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Ask BA is shifting from Friday afternoons to Monday mornings, so now you can start off your week by having your questions answered. This Tuesday, we'll post our midseason draft update, and to whet your appetite, let's start off with a couple of draft-related queries.

    Which Beckham shortstop appears to be the better draft pick, Tim or Gordon? Personally, I think Gordon would be better, as he's tearing up a higher level and has had success with wooden bats in the Cape Cod League. Yet most sources I've read projected Tim to be drafted much higher. What's your take?

    Eddie Sachs
    Baltimore, Md.

Tim, who plays at Griffin (Ga.) High, and Gordon, who plays at Georgia (and isn't related to Tim), entered the year as the top two shortstop prospects in the draft and have maintained their status. Tim is still the better prospect and a candidate to go No. 1 overall to the Rays, though Gordon has closed the gap, moving from the back of the first round to a possible top-10 selection.

Tim is the best high schooler available, a potential five-tool athlete who should have no problems staying at shortstop as a pro. He's one of the better prep shortstop prospects in the last decade, though scouts consider him a notch below the Uptons, B.J. and Justin.

Though Gordon led the Cape Cod League with nine homers last summer, scouts still weren't raving about his power because he played in the league's best hitter's park at Yarmouth-Dennis. They're bigger believers after the show he's put on this spring, when he has hit .419 with 15 homers in 30 games and been college baseball's best player.

The question with Gordon is whether he can play shortstop in the majors, and clubs are split on the issue. Curiously, there's little waffling on either side. Those who think he can remain at shortstop don't appear to have reservations about it, while those who don't think he has no chance. There are enough teams that do believe in his defensive ability that if the draft were held today, he'd go in the upper half of the first round.

Tim projects to be better than Gordon with every tool except power, and he might catch him in that regard as well. That upside makes him more attractive. Gordon will get to the big leagues quicker, which will endear him to some teams, but the only way he'll get drafted ahead of Tim is if signability becomes an issue.

    What direction do you see the Reds going with their first pick at No. 7? Do you think new special advisor Walt Jocketty will have any influence on the pick and the rest of their draft?

    Adam Canada
    Charleston, W.Va.

First, my standard caveat on speculation two months in advance of the draft: The following is an educated guess, not any inside scoop. Teams haven't started zeroing in on guys yet.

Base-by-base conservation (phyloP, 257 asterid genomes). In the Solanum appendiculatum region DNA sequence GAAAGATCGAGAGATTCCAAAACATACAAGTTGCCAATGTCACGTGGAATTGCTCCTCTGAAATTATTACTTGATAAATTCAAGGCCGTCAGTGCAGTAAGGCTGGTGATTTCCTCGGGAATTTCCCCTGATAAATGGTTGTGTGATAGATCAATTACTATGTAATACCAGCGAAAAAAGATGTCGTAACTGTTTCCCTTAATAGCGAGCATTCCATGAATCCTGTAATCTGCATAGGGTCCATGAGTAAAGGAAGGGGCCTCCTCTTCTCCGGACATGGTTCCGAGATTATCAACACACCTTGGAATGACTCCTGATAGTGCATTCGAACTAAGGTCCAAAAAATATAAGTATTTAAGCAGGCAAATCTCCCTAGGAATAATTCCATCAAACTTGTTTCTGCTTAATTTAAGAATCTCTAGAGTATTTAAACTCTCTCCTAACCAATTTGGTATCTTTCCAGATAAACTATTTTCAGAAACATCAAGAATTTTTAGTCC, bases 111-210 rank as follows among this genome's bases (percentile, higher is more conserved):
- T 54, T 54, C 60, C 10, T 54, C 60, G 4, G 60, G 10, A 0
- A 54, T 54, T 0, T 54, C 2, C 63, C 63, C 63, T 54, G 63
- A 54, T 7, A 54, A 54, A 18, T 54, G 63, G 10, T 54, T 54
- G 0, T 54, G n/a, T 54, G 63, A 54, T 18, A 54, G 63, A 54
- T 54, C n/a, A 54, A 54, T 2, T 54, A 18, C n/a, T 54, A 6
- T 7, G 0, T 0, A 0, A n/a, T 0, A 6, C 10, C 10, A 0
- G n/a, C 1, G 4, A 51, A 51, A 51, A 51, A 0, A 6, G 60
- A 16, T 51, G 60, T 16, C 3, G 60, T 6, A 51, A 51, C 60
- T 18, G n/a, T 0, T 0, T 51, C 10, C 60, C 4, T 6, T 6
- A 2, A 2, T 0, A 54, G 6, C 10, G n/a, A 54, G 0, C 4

The four players who have separated themselves from the rest of the pack—Vanderbilt third baseman Pedro Alvarez, San Diego lefthander Brian Matusz, Missouri righty Aaron Crow and Tim Beckham—all figure to be gone by the time the Reds pick. The next two players on our midseason Top 50 list are first basemen, Florida high schooler Eric Hosmer and South Carolina's Justin Smoak, but Cincinnati already has a long-term first baseman in Joey Votto.

The Reds took catcher Devin Mesoraco with their 2007 first-rounder, so they won't go for another backstop (Florida State's Buster Posey or California prepster Kyle Skipworth) with their top choice this year. The only position player who would make much sense is Gordon Beckham, and I think Cincinnati is more likely to select a pitcher. The three top candidates at this point are all righthanders: Tulane's Shooter Hunt, Fresno State's Tanner Scheppers and Holt High's (Wentzville, Mo.) Tim Melville. Eastern Kentucky lefthander Christian Friedrich could factor into the mix, but I like the righties more.

Jocketty won't have much influence on the Reds' draft. As general manager of the Cardinals, he wasn't very involved in St. Louis' drafts, and Cincinnati lets scouting director Chris Buckley pretty much run his own show.

    Is Brian Friday a legit future starter for the Pirates? Whom might he compare to? Do the Bucs have any sleeper shortstop prospects only you guys would know about?

    Clifford Jordan
    Chicago

Friday is easily the best shortstop prospect in the Pirates system, and he does have the chance to develop into an eventual big league starter. He's more of a decent to solid regular than a potential all-star, however.

A third-round pick last June, he's a line-drive, get-on-base type with not much power to offer. He'll need to show more plate discipline than he did in his pro debut (10 walks, 33 strikeouts in 156 at-bats at short-season State College), but that wasn't an issue when he starred at Rice. Friday has above-average speed, though he won't be a huge basestealing threat, and he's a good defender. His overall game reminds me of Jason Bartlett's.

The Pirates do have a couple of sleepers at shortstop in Angel Gonzalez and Andury Acevedo. But they're a long way from being able to contribute in the majors, and not being able to crack our Top 30 Prospects list for the 26th-rated farm system isn't a promising sign.

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